Some recommend that US be used as the primary diagnostic technique with CT being reserved for those with negative US result and continued suspicion of a kidney stone. This is due to its lesser cost and lack of radiation exposure.

The ureters are not normally seen on ultrasound due to obscuring overlying tissue and their small size. Evidence of their patency may be verified by Doppler detection of urine rapidly entering the bladder from the distal ureters.

The bladder is seen as a rounded or oval anechoic (fluid) structure in the pelvis. The bladder may demonstrate mass lesions, such as transitional cell carcinoma, or stones. The urethra is not typically seen on an ultrasound image although urethral diverticula may occasionally be demonstrated.

Page 19: Urinary Tract Calculus

Normal renal ultrasound: long axis view and drawing. Note the smooth contour of the kidney. The rounded to cone-shaped medullary pyramids are hypoechoic to the cortex and should not be mistaken for a mass or dilated collecting system. The renal cortex should be similar to or slightly hypoechoic compared with liver. In addition, notice the hyperechoic fat of the renal sinus—the central echo complex.

Page 20: Urinary Tract Calculus


Goal of modern imaging is to provide accurate information concerning the presence, size, and precise location of a renal or ureteral stone, in addition to delineating the intracaliceal anatomy.

Due to its many advantages, NCHCT is currently the imaging method of choice in the identification and evaluation of urinary tract calculi, although it is not always available, and concerns about radiation dose exist.

Page 21: Urinary Tract Calculus

Noncontrast helical CT scan of the abdomen demonstrating a stone at the right ureterovesical junction

Page 22: Urinary Tract Calculus

Normal CT image of the distal ureters and urinary bladder. Although contrast has been administered, it has not yet reached the bladder. Note that despite their small size and lack of contrast, the ureters can be identified (arrows) within the retroperitoneal fat. The right ureter is seen near its point of entrance to the bladder. The bladder contains water density urine and a thin, smooth wall can be delineated.

Page 23: Urinary Tract Calculus

Normal CT showing the distal ureters and urinary bladder opacified with IV contrast. After a 5-minute delay, the distal ureters (arrowheads) and bladder are easily identified. Delayed images may be necessary to evaluate the ureter or bladder in certain circumstances.

Page 24: Urinary Tract Calculus


Limited to patients in whom other investigations are contraindicated, for example pregnant woman.

MR-urography and CT-urography provide refined imaging of the upper urinary tact which is not possible with conventional I.V Urography.

Utilising heavily T2-weighted (T2W) pulse sequences can easily depict a dilated ureter and demonstrate the level of obstruction without the use of ionising radiation and contrast material.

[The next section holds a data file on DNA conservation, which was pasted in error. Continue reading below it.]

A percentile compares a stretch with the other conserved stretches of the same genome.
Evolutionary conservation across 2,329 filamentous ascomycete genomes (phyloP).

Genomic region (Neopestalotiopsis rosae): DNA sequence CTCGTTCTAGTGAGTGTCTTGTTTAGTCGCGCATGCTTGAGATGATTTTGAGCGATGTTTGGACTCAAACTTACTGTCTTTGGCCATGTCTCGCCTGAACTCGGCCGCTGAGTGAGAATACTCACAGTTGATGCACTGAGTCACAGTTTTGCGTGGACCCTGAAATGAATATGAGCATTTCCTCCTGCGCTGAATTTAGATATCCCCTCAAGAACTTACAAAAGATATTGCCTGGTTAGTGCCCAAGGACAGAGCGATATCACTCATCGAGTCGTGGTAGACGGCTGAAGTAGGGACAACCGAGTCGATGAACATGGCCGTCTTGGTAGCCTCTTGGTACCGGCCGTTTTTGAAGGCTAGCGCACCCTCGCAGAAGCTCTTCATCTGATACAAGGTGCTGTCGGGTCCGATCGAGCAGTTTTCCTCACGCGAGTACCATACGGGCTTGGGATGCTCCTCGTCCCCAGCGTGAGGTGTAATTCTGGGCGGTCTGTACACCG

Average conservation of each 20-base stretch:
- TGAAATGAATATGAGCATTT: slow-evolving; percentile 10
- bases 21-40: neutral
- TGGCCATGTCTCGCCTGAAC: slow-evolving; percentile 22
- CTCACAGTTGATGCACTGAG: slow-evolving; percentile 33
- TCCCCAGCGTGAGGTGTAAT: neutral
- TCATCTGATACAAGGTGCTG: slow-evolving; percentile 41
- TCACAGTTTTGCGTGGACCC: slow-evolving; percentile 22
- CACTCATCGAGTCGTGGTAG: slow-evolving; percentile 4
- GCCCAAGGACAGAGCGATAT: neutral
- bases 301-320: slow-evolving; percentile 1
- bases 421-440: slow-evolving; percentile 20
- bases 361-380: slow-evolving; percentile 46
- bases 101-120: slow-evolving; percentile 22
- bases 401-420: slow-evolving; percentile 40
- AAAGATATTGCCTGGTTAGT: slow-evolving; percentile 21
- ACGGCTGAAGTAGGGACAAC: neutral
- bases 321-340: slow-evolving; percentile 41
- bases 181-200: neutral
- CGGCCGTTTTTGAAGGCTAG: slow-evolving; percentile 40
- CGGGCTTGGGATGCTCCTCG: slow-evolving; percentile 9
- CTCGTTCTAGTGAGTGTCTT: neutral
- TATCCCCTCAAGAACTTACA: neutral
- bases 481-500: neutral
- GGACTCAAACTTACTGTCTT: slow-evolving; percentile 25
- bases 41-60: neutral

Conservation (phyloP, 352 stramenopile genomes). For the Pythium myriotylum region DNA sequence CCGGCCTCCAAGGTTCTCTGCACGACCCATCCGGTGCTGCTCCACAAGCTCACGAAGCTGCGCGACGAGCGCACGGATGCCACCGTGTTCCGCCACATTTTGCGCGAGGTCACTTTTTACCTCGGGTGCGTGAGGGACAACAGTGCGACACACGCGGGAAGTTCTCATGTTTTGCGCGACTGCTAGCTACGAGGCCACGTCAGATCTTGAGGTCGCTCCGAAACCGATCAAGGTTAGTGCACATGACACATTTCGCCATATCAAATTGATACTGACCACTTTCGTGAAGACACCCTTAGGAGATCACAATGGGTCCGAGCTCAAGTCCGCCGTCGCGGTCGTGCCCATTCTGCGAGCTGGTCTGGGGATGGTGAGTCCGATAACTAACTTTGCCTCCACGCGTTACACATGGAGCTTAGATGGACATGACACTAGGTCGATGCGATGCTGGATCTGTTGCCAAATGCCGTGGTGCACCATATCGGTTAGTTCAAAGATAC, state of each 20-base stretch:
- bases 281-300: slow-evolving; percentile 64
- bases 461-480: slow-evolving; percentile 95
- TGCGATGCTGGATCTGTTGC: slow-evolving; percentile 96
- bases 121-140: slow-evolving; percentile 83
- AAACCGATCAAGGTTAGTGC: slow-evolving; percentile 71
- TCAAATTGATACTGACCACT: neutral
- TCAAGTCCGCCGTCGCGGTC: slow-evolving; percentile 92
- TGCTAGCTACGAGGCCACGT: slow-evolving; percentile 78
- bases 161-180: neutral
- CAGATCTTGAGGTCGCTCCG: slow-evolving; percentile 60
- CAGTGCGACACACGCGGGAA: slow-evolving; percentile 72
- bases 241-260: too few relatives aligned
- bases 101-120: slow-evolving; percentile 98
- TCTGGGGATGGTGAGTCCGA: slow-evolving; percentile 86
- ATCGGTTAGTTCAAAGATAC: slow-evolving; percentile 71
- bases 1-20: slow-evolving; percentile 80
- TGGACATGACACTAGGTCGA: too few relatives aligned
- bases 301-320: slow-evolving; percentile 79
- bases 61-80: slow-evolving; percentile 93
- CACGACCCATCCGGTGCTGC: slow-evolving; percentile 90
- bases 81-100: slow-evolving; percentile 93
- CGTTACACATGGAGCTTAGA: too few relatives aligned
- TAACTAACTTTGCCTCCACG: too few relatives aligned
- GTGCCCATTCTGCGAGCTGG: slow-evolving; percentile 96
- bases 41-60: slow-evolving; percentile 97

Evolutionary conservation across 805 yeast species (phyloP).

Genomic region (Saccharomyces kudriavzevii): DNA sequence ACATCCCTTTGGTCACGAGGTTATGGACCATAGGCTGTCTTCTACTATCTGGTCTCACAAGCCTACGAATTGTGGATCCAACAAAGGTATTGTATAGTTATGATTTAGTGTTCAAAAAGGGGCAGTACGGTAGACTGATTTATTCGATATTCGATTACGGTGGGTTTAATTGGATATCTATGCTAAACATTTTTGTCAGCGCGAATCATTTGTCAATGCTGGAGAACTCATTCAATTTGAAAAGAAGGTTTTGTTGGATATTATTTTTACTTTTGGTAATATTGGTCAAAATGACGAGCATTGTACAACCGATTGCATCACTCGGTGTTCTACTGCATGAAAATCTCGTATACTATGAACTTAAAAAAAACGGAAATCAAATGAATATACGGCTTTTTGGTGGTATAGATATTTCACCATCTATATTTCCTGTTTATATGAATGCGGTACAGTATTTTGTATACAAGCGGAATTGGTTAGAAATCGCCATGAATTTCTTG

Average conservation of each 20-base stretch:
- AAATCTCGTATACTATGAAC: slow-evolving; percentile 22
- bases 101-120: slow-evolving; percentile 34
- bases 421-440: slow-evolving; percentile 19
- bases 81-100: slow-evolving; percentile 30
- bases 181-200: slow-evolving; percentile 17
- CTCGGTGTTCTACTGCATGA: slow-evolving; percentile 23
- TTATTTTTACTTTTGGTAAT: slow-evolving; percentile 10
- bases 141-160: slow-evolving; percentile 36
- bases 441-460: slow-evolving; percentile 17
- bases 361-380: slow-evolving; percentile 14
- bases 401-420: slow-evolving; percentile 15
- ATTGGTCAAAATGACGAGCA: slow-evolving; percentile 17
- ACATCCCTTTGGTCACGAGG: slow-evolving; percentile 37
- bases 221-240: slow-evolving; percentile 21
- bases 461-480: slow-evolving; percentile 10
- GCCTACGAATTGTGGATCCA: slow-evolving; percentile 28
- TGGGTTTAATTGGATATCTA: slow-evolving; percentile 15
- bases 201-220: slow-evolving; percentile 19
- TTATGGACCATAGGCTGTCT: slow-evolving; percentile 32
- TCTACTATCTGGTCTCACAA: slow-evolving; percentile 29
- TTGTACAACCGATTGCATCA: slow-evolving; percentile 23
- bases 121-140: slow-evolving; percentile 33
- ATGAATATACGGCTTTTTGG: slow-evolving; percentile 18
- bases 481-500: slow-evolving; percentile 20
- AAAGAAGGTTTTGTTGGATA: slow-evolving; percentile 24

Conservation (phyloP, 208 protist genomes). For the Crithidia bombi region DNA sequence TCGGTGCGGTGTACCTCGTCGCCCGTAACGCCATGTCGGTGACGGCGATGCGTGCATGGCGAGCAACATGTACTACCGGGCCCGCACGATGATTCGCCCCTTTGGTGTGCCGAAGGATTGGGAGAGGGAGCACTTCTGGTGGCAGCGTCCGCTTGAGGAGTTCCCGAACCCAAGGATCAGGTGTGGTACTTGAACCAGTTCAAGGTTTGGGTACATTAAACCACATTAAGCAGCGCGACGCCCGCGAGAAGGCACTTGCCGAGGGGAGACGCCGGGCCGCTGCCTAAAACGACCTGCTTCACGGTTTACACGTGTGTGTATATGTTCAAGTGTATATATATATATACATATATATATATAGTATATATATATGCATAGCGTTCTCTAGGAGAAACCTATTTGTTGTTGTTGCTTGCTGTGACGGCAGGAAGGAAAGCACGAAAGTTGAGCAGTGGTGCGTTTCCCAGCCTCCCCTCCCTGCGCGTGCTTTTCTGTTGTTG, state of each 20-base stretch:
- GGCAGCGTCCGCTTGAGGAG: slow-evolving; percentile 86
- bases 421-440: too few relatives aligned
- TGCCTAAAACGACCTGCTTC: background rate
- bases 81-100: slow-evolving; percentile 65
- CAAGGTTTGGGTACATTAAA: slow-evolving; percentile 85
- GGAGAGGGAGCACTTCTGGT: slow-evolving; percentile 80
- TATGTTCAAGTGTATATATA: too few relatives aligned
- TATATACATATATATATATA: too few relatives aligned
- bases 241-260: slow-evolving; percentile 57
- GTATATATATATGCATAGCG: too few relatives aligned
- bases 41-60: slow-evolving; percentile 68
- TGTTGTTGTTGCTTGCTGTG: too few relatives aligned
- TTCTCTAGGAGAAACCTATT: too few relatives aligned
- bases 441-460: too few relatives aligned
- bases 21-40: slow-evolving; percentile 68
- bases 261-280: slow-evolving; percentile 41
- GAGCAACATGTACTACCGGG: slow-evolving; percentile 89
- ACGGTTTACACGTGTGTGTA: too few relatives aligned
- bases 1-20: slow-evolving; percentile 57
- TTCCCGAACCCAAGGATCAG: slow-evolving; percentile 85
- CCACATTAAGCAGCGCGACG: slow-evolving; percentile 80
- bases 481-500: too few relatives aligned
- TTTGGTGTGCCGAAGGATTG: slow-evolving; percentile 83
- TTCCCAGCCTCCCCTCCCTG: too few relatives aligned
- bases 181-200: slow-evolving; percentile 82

Page 25: Urinary Tract Calculus

Ureteric stones are seen as filling defects in the ureter on MRU.

T2-weighted MR-urograms have proved excellent in visualizing dilated urinary tact even in non excreting kidneys.

T1-weighted excretory MR-urogram provides impressive urograms of both non dilated and obstructed collecting systems in patients with normal or moderately impaired renal function.

I.V.U can be abandoned as an investigation because of cost, risks associated with contrast media and radiation exposure.

T1 T2

LOW SIGNAL (BLACK) water bone



Page 26: Urinary Tract Calculus

Normal MRI of the kidneys. The appearance of the kidneys is variable on MR imaging depending on imaging factors. The top left image is a T1-weighted sequence and the top right is T2 weighted. The bottom images were obtained after gadolinium injection and demonstrate the corticomedullary and nephrographic phases.

Page 27: Urinary Tract Calculus

Normal MR imaging of the kidneys. This image was obtained in the coronal plane and after gadolinium injection

Page 28: Urinary Tract Calculus


73yo Malay retired farmer with underlying case of hypertension and hyperlipidemia (30yrs) was diagnosed having kidney stone for the past 10yrs. US KUB, X-ray KUB, urinalysis, DTPA was done in 23Aug2006 but defaulted follow-up since then.

Admit again on last 2 month presented with fever and lower urinary tract symptoms (urosepsis). CT-scan was done.

Currently admitted for left renal nephrectomy.

Page 29: Urinary Tract Calculus

Results of imaging: US KUB

3.5 x 1.6cm DTPA (23/8/06) - Diethylenetriamene pentaacetate

Left staghorn calculi with thin cortex & atrophic kidney. Slightly small size of right kidney with adequate function. No subrenal obstruction. Grossly reduced left kidney with adequate negligible

function ( EGFR 47.85 ml/min). CT-scan (18/8/11)

Imp: small left kidney with partial left staghorn calculi.

Page 30: Urinary Tract Calculus
Page 31: Urinary Tract Calculus
Page 32: Urinary Tract Calculus
Page 33: Urinary Tract Calculus
Page 34: Urinary Tract Calculus
Page 35: Urinary Tract Calculus

The right kidney is smooth in outline measuring 9.1cm in bipolar length.

Multiple small renal parenchymal cysts with the largest in the medial lower pole (exophytic) measuring 1.0cm in diameter.

No renal calculus, parenchymal calcification nor hydronephrosis.

The left kidney is irregular in outline and relatively small in size (6.5cm in bipolar length) with thin parenchyma especially at the lower pole.

An exophytic renal parenchymal cyst measuring 1.0cm in diameter noted at the upper pole.

Staghorn calculus noted occupying the renal pelvis and the lower pole calyces, the largest diameter in the pelvis is 1.5cm x 1.0cm x 2.9cm in size.

Multiple small scattered parenchymal calcifications in the midpole and upper pole with the largest in the midpole measuring 0.5cm in size.

Both ureters are not dilated. No hydronephrosis bilaterally. Urinary bladder is underfilled. Scattered aortic wall and illiac arteries calcification. Degenerative changes of the visualised spine. Impression: Small left kidney with partial staghorn calculus

Page 36: Urinary Tract Calculus


Urinary Tract Calculi webpage. Located at http://www.cewebsource.com/coursePDFs/CTurinaryTract.pdf. Expires May 15, 2013.

Medina, L. Santiago.; Blackmore, Christopher Craig. Evidence-based Imaging: Optimizing Imaging in Patient Care.

Case from 2I and 7S.

Page 37: Urinary Tract Calculus

Issues of Imaging of Nephrolithiasis I. What is the appropriate test for suspicion of obstructing

ureteral stone? II. How should stones be followed after treatment? III. Special case: the pregnant patient